What a busy and interesting day! I have had to break this one down into sections and themes.
FIRST STOP RESPIRATORY THERAPISTS:
I spent my morning and the end of the day with the respiratory therapists.
I was shown around their ICU’s and given a crash course in what respiratory therapists do and their current programme at Boston Childrens.
So what did I find out?
The respiratory therapists cover the hospital for a 24 hour period 7 days a week, working 12 hour shifts.
Their roles include all aspects of respiratory management from setting up ventilation circuits and managing airway treatments, to extended roles.
Examples of these roles are:
• Assisting the set up of ECMO and its monitoring.
• Home ventilation programmes
o C.A.P.E programme: http://www.childrenshospital.org/centers-and-services/department-of-critical-care-medicine/programs-_-services/critical-care-anesthesia-perioperative-extension-and-home-ventilation-program
• Patient and family education
• + I’m sure there are more I have missed or didn’t have time to discuss
At Boston Childrens the respiratory therapists are thought of very highly and are consulted on all aspects of respiratory care. They are excepted to, and do, attend all ward rounds.
When a patient is returning from theatre they are with the nursing staff ready to receive that patient back and transfer them to the ventilator, assuring the settings are adequate to achieve the required result for that patient.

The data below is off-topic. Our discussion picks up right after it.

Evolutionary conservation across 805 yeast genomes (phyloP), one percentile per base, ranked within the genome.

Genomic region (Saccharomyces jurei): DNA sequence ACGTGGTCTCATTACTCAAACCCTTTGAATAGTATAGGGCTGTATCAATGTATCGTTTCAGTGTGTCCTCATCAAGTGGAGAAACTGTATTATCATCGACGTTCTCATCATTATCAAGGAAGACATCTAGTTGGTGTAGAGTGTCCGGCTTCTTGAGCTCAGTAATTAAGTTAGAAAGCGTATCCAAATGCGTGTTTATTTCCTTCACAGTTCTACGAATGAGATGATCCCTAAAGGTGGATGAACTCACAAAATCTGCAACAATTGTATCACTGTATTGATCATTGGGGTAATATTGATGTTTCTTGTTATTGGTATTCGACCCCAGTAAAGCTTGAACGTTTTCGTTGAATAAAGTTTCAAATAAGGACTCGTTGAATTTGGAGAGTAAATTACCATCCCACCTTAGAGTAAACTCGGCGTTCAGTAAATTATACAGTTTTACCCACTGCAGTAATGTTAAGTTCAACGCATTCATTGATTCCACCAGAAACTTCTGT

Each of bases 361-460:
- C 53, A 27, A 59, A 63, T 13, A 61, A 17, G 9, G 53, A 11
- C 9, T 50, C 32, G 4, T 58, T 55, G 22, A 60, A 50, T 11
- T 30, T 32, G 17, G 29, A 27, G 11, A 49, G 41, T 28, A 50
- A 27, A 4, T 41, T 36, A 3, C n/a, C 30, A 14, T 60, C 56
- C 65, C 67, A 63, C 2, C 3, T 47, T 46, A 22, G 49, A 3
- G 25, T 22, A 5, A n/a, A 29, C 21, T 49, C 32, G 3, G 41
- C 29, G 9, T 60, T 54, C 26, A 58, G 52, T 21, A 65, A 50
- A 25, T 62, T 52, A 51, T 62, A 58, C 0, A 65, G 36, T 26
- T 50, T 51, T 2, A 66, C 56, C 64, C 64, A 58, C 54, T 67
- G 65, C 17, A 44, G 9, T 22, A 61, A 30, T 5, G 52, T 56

We discussed the over lapping of roles between Nurses, Physical Therapists and Respiratory therapists. This is something I also discussed with Dr Roberson in the afternoon.
Please see the Clinical Roles blog for further information.
In the afternoon I was lucky enough to observe some treatments and some family education at the bedside. One patient was going home with a trache on a ventilator. The trache will then be managed in the community by the C.A.P.E team and the home care support in the community.
I watched as the patients parents where encouraged and educated on how to suction and manage there child’s respiratory function. They were educated in basic assessment of their child’s observations and physiotherapy chest clearance techniques including suctioning.
Separate to this education the family are taught how to operate the ventilator and undertake trache changes as necessary.
Before discharge home the parents must show they are capable of caring for all their child’s needs in a 24 hour period in the hospital. They are supervised and supported at this time as necessary.
This programme not only allows for the family to take their child home, in this case for the first time! But gives back the care to the family that they have been denied due to their child’s poor health. It allows them to assume the normal role as their patients main care giver. And although understandably daunting, from my brief experience the family we very happy with this.
Finally, for all of their tracheostomy patients they have a tracheostomy tube profile (sheet). This details all of the tracheostomy dimensions, including the brand of the trache. Using this information a suction distance is calculated and recorded, as well as the catheter size required. On this form it is also documented weather the patient’s airway is patent from above.
This appears a great simple sheet to allows a quick overview of the patient trache and airway status. As well as acting as a reminder to all care givers.
I had a great time shadowing the team who were all so kind and welcoming!
Thank you all so much!!